Sign convention for mirror and lens formulas


Here's what you did in the derivation actually.

You derived the lens law for a special case. i.e. for a particular position of the lens, object and image. Like image on right of the lens and object on left or vice-versa.

Now the lens formula that you got was for this particular scenario. Now suppose you apply the sign convention on this formula once again, the sign convention you applied in the derivation will be cancelled.

It is like if 'u' is negative in your formula, applying another '-' will cancel the effect and give you the general lens formula that will hold in all situations.

Its kind of like applying sign convention gives a particular formula and applying it twice cancels the effect of the sign convention at all,giving you the general lens formula.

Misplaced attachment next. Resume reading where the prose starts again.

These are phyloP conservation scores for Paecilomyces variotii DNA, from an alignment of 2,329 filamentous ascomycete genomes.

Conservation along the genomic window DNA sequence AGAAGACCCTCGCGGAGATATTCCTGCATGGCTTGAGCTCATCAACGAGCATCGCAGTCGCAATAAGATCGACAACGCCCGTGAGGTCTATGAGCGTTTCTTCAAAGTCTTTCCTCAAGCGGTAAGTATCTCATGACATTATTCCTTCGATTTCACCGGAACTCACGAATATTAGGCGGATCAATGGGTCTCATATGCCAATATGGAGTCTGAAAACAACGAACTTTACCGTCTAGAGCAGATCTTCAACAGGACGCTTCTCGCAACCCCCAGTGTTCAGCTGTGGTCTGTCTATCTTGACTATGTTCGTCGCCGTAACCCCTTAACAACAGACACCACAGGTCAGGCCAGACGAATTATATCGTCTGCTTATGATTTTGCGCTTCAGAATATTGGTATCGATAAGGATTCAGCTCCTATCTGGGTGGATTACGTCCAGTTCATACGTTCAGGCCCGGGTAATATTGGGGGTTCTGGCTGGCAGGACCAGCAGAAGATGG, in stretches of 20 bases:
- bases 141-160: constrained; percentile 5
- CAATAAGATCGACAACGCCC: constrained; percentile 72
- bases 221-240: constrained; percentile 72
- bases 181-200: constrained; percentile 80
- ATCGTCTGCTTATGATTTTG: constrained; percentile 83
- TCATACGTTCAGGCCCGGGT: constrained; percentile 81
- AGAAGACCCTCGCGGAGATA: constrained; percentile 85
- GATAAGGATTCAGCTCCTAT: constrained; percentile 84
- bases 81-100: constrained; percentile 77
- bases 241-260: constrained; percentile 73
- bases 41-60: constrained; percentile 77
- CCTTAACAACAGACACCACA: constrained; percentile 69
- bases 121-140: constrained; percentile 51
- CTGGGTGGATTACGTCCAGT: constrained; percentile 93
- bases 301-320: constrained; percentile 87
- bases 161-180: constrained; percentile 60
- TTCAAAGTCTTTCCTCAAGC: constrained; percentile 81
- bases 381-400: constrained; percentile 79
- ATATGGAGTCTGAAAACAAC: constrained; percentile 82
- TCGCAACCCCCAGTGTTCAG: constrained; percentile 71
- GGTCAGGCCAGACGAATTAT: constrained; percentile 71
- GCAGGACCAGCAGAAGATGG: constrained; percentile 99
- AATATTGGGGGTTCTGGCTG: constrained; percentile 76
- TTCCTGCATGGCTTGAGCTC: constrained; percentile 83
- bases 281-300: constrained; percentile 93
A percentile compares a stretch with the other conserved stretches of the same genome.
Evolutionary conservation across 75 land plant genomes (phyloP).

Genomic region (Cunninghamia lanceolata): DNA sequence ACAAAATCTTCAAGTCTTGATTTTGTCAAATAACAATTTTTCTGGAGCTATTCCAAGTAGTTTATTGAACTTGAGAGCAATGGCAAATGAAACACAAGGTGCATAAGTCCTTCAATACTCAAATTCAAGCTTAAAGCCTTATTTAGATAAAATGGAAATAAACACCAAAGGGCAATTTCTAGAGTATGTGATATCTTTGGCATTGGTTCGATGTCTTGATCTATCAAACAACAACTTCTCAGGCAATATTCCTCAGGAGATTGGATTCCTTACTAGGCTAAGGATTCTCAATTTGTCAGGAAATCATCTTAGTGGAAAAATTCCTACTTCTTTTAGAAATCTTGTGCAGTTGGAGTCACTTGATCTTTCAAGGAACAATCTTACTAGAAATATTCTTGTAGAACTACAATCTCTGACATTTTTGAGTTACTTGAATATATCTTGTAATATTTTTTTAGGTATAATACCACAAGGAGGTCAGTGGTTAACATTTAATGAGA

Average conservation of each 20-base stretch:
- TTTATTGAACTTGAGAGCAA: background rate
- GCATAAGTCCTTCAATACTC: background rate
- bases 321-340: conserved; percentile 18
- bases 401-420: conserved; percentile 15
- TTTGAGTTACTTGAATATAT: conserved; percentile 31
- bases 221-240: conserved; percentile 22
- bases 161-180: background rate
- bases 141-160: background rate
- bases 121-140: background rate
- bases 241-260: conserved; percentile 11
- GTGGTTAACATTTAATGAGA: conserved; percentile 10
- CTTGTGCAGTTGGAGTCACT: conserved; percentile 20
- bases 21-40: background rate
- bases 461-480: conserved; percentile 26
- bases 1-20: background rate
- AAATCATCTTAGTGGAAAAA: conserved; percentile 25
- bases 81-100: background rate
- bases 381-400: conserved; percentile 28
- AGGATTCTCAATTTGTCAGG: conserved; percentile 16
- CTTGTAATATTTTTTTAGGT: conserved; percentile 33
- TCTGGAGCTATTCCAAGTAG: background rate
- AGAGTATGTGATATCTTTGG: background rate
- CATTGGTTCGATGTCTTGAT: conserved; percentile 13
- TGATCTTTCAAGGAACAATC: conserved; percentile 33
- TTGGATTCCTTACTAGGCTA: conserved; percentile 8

This general lens formula is what you were after which you can use in other special scenarios by applying the sign convention.

If you want to see what I am saying, try deriving the lens formula, using these two conditions.

(1) image on right and object on left of lens. (2) image on left and object on left.

BTW, do you know why you use sign convention in the first place ? Because the formula can't distinguish otherwise between right and left, as you primarily using only magnitude of lengths in the derivation through similar triangles.

Also, do you know a virtual image is kind of an optical illusion only, as to there is nothing there behind the mirror.


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Updated on February 17, 2020


  • user34304
    user34304 over 3 years

    I have just started learning optics at school and my teacher derived the lens and mirror formulas. While doing so, she applied the sign convention for $u$, $v$ and $f$ and arrived at the final expression. However, while solving problems using the mirror formula why do we again apply sign convention for the given values of $u$, $v$ or $f$?

  • Michael Levy
    Michael Levy over 2 years
    please define your variables